There’s a plethora of gaming accessories on the market, but which one is the right one?
Sorry to get you hyped, but there really is no correct answer to this. But there is a way to make a ‘right’ choice.
Experience. It’s all about the experience.
What do I mean by experience? There is no way to get the right keyboard, no way to get the right mouse until you try them out. This isn’t a cost-effective way of doing things, if you buy each mouse until you find hand nirvana. But there are favourable ones that have been tried and tested. You’ll never know the right peripheral until you try them out. Find people with different stuff and give them a shot. Personally, I found my base with a Blackwidow keyboard, even though I’ve used many in the past, both mechanical, regular and chicklet key ones. And it’s made everything I do more efficient, because it fit the way that I needed it to fit.
One of my favourite examples is Kerp, the mid-laner for Millenium, a professional European League of Legends team. Dude uses a trackball mouse. That’s so hardcore. But he’s one of the best EU players, all while using an unconventional peripheral.
The mumbo-jumbo blue, red, green, brown, black switches.
Mechanical keyboards are generally the ones you look to when looking for a gaming keyboard. In my honest opinion, gaming keyboards are great, but there’s so many different variables in terms of switches and key types.
If you’re looking at the switches, ask yourself this. Are you a professional gamer? Are you Doublelift or Froggen? Nope? Then the intricacies of MX switches really don’t matter as much, unless you’re looking for a quiet mechanical keyboard, in which case, look for a keyboard with MX Cherry Brown switches.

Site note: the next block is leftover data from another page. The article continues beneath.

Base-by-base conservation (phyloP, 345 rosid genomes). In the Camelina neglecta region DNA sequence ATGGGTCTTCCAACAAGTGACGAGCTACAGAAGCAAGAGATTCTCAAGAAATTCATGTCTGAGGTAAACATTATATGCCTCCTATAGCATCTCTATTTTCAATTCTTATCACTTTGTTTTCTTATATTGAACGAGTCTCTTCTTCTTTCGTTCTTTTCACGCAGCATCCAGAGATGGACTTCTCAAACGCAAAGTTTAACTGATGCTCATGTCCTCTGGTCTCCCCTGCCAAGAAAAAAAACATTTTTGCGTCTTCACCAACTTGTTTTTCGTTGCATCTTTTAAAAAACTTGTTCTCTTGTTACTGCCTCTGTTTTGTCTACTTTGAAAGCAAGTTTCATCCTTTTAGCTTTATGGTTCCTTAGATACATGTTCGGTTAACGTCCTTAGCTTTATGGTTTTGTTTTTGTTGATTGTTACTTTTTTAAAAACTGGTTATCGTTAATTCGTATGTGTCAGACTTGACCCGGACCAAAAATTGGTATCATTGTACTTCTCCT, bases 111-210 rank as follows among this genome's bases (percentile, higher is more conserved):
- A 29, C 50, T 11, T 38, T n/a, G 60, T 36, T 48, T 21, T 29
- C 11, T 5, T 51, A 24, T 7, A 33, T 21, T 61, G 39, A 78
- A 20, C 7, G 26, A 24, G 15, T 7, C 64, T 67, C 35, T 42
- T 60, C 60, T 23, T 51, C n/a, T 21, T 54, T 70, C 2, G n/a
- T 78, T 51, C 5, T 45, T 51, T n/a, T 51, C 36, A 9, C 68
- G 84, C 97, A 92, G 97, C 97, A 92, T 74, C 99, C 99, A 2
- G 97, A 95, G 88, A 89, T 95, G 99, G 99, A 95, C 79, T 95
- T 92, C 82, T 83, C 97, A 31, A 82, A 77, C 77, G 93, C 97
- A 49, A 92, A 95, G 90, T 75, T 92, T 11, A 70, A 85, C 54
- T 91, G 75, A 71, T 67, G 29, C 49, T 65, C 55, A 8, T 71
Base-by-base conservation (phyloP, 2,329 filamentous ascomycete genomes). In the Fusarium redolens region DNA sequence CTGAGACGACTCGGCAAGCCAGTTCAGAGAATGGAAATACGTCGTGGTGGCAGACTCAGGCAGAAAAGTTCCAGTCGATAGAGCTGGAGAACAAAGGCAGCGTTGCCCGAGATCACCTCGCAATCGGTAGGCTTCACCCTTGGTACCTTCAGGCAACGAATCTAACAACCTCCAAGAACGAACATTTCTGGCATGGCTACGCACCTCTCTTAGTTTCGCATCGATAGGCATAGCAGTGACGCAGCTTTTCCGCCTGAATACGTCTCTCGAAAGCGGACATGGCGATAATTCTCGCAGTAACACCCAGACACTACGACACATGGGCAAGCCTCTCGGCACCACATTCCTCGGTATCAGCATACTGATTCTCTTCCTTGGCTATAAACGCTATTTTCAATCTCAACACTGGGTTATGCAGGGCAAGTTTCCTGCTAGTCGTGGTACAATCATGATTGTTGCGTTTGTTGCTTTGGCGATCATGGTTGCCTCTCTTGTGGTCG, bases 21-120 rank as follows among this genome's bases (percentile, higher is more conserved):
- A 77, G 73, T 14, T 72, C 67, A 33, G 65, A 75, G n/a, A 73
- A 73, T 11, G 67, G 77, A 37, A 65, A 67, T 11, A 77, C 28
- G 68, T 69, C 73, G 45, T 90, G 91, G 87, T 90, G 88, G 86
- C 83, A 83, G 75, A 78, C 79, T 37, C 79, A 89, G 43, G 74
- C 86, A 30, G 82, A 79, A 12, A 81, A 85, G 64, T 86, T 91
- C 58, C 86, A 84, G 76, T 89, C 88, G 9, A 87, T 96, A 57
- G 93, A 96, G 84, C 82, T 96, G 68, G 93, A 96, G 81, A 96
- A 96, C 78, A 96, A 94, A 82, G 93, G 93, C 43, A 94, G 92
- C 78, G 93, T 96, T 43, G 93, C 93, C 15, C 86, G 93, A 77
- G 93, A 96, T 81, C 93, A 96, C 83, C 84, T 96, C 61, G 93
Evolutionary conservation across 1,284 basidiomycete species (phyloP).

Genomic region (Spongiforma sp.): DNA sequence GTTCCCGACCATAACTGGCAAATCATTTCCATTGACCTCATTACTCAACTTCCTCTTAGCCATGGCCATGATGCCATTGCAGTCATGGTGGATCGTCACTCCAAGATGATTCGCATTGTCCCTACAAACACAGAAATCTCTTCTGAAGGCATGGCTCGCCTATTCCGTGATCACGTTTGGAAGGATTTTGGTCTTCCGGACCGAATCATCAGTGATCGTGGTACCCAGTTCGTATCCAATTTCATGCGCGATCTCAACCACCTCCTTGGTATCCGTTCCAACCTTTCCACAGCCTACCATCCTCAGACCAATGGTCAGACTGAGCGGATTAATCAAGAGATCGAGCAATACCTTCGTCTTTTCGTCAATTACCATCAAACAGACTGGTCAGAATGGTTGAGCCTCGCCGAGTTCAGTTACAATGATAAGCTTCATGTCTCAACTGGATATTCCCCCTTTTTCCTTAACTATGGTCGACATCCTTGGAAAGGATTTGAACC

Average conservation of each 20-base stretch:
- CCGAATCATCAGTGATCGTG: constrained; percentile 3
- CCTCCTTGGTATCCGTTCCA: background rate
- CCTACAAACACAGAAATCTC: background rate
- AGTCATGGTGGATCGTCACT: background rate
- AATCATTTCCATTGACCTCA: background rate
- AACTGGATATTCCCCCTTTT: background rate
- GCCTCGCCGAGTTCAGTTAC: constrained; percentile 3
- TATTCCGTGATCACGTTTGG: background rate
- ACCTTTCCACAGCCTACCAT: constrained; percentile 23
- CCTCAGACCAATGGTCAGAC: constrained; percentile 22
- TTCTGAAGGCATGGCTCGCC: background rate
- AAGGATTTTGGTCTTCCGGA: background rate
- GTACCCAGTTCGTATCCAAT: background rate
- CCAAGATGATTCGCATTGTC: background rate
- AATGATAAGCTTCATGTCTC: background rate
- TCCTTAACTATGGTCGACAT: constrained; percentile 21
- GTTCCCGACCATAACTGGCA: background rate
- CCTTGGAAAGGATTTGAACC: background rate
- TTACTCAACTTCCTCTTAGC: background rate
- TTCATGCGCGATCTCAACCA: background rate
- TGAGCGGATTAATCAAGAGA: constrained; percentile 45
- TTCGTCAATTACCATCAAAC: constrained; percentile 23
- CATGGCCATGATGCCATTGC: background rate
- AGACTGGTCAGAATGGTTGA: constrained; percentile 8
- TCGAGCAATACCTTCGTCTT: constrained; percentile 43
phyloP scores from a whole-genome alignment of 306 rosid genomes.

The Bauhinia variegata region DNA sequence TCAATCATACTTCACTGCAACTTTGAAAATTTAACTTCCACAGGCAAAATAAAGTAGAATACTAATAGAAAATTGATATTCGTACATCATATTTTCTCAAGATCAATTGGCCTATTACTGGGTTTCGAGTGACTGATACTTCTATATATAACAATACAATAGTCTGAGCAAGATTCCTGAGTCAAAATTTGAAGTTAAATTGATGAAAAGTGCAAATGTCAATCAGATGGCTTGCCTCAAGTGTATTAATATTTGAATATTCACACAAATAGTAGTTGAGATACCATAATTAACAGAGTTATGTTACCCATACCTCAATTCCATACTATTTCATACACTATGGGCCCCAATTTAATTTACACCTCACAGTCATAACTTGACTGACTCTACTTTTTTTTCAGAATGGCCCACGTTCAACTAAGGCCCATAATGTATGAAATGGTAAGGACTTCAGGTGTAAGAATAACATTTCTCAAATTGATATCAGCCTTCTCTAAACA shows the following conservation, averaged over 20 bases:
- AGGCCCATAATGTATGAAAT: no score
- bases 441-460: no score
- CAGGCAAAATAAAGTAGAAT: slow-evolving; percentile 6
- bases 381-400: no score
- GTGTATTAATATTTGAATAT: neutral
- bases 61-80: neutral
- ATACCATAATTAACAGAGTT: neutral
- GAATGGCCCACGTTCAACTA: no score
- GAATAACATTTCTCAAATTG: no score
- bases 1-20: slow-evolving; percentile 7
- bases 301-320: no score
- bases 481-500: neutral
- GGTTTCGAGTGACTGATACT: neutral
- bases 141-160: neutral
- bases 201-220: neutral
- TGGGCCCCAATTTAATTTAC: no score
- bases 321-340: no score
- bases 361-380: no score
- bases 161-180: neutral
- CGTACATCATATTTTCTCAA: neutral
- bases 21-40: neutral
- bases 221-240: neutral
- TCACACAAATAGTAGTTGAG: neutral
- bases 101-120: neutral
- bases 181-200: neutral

Other than that, the different actuation points? Doesn’t matter at all. No need to worry about em. It’s all about the feel and the noise.
If you do want to know the difference between them though, here you go:
Another wgaf point. Unless it’s from a known shifty manufacturer, then you’ll be ok. One of the more revered gaming mice guides has 10 different brands for 18 different mice. Literally: Razer, Roccat, Tt eSports, Logitech, Microsoft, Coolermaster, Gigabyte, Corsair, Mionix and Steelseries.
Why can’t I hold all these buttons?
One of the major selling points of mice like the Razer Naga is the customisable, multifunction buttons. Razer did the same with their controller range (Onza had 4 multifunction buttons, while the Sabertooth has 6, two shoulder and 4 rear triggers ala N64 controllers).
If you find that you’ll use all the buttons on the mouse efficiently, especially for games like MOBAs, RTS’ and MMORPGs, go for the multifunction button mice. Most already have a couple of extra function buttons, while some are specifically made for the purpose of having such flexibility with the buttons and your hands (Looking at you, Naga and your 12 button thumb placement).
Personally, I went for the Naga Hex, with 6 MFBs on the thumb because I played a MMORPGs at the time, but I felt that my keyboard hand would do a good enough job without adding more movements to my mouse hand.
Need more dpi.
DPI is the dots per inch (I think) that the mouse moves at. In simple terms, the higher the DPI, the faster the mouse moves from point A to point B. Again, this is a preference thing, much like customisable sensitivity. I played (and did well) with a 2 sensitivity, while other people played at 10.
It’s all a preference thing.
Sure, there are guides, reviews and such, and there’s objective things about different products, but like photography, it’s not the camera, but the person behind it. Kerp proves this by being one of the best League of Legends players in Europe, all with a trackball.
Give it a feel, see if it’s right for you, and go for it. I’ve personally felt right using Razer gear (Blackwidow, Naga Hex, Krakens and a Goliathus Control mat), not because I chose a brand and stuck with it, but I bought the individual parts at different times, had a feel and decided and adapted to them.